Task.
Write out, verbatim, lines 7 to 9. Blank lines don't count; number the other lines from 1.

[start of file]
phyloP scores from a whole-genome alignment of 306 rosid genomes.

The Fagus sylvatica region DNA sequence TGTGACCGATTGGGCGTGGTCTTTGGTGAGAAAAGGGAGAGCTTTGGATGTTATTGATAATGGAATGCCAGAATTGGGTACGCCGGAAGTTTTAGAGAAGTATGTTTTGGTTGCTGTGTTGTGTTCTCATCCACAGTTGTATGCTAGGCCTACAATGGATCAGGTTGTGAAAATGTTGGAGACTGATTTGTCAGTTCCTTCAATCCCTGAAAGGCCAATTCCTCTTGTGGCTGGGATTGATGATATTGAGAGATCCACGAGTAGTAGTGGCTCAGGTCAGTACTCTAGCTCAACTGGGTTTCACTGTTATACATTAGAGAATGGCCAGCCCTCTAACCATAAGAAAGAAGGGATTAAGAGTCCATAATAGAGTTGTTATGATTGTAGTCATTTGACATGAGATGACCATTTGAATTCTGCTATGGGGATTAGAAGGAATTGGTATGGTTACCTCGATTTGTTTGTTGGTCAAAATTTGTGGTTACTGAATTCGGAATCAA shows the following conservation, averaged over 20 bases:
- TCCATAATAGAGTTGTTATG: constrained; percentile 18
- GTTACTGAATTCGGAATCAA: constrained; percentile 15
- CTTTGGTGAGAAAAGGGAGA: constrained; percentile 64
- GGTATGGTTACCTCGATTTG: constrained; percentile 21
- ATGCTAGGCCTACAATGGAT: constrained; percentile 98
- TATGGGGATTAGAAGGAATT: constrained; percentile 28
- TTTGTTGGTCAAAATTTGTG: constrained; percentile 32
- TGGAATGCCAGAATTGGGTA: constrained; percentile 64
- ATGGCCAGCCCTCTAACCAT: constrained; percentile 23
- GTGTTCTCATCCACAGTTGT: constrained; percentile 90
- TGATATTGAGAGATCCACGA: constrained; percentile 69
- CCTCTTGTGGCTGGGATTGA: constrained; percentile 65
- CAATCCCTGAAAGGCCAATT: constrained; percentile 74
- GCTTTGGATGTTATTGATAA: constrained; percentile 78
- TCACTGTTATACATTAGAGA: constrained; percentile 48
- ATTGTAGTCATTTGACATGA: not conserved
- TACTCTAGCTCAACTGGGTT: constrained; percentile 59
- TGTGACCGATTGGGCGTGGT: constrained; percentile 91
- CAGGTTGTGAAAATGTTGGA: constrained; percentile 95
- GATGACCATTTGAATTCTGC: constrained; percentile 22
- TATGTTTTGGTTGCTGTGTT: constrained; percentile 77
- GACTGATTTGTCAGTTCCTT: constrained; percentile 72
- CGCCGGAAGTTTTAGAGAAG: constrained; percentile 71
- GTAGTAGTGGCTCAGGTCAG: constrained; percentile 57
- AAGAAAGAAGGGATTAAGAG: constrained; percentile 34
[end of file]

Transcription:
- ATGCTAGGCCTACAATGGAT: constrained; percentile 98
- TATGGGGATTAGAAGGAATT: constrained; percentile 28
- TTTGTTGGTCAAAATTTGTG: constrained; percentile 32